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Is this code the correct way to solve this problem?

 
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Problem:
There is a file that contains a list of actors and the movies in which they acted. We wants to know the top 3 ranked actors from her list whom have acted/appeared in the most movies.

Write code in Java to display the top 3 ranked actors appearing in the most movies based on the count of movies in which they have acted. If there are less than 3 actors in her list, display all of them.


Input Explanation

The first line of input is always an integer denoting how many lines to read after the first line.
In each data line, the actor name and movie name are separated by a ','(comma).

Input

8
Leonardo DiCaprio,The Revenant
Christian Bale,Vice
Morgan Freeman,Shawshank Redemption
Leonardo DiCaprio,The Great Gatsby
Christian Bale,American Psycho
Morgan Freeman,The Dark Knight
Christian Bale,The Dark Knight
Samuel L. Jackson,Pulp Fiction



Output Explanation

Print the top actor names to standard output . You should not have counts in the output, only actor names

Output

Christian Bale
Leonardo DiCaprio
Morgan Freeman



For this problem, I wrote the below code which is working fine :




While the above code is working fine, is it the correct way to code this ? thanks










 
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Monica Shiralkar wrote:While the above code is working fine, is it the correct way to code this ?


No, this program is very poorly written: it's not readable and it's poorly organized.
 
Monica Shiralkar
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Thanks for the feedback. It will help me improve. Also, based on my self review  1) no comments 2) instead of all code in main method ,there should be small methods with single responsibility and those should be called. 3) variables should have better self explanatory names.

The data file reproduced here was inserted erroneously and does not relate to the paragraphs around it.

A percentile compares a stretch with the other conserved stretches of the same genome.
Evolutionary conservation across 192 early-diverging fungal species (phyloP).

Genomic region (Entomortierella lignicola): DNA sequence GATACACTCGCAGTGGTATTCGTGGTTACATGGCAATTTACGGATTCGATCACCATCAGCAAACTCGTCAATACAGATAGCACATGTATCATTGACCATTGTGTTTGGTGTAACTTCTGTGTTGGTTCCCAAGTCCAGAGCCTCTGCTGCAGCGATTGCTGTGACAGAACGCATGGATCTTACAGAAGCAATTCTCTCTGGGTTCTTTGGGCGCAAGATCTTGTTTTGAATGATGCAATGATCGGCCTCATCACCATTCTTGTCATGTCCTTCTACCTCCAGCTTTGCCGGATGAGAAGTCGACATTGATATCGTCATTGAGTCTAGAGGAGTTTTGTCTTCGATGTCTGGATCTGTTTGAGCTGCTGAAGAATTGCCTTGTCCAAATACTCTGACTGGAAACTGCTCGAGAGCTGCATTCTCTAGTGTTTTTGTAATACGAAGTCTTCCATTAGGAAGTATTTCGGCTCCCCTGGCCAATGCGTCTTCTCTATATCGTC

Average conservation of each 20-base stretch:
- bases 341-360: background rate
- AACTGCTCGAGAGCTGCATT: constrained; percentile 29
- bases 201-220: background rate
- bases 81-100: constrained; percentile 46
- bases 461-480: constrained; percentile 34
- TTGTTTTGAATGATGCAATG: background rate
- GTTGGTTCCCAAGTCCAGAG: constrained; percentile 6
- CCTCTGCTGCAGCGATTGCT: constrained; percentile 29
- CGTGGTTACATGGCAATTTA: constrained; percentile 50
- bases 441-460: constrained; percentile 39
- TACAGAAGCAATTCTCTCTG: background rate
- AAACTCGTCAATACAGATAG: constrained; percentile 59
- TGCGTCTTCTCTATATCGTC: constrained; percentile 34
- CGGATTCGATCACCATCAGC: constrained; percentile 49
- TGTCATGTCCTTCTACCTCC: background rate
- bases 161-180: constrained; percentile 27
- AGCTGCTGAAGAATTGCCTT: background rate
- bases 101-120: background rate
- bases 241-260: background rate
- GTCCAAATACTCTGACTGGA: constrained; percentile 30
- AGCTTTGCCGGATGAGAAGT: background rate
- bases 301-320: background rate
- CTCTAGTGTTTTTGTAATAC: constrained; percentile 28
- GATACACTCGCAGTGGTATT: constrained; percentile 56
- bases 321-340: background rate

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If your code is self explanatory you shouldn't need comments. Only use comments when this is not possible.
 
Carey Brown
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Use Scanner, not BufferedReader. Your iterator loop should be an enhanced for-loop. You should be displaying prompts before asking for input.
 
Monica Shiralkar
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Carey Brown wrote:If your code is self explanatory you shouldn't need comments. Only use comments when this is not possible.



Thanks. But what may be self explanatory to one developer may not be self explanatory to the other. developer So is not right to have comments which would cover both these cases?
 
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Carey Brown wrote:Use Scanner, not BufferedReader. . . . .

Agree. But use one Scanner object and don't close it. You are cluttering your heap memory with readers which have only been used once (line 20). You only need one Reader in that application.
Please explain what lines 24‑29 do. Why haven't you got {} around line 26? Why are you using a null test rather than containsKey()?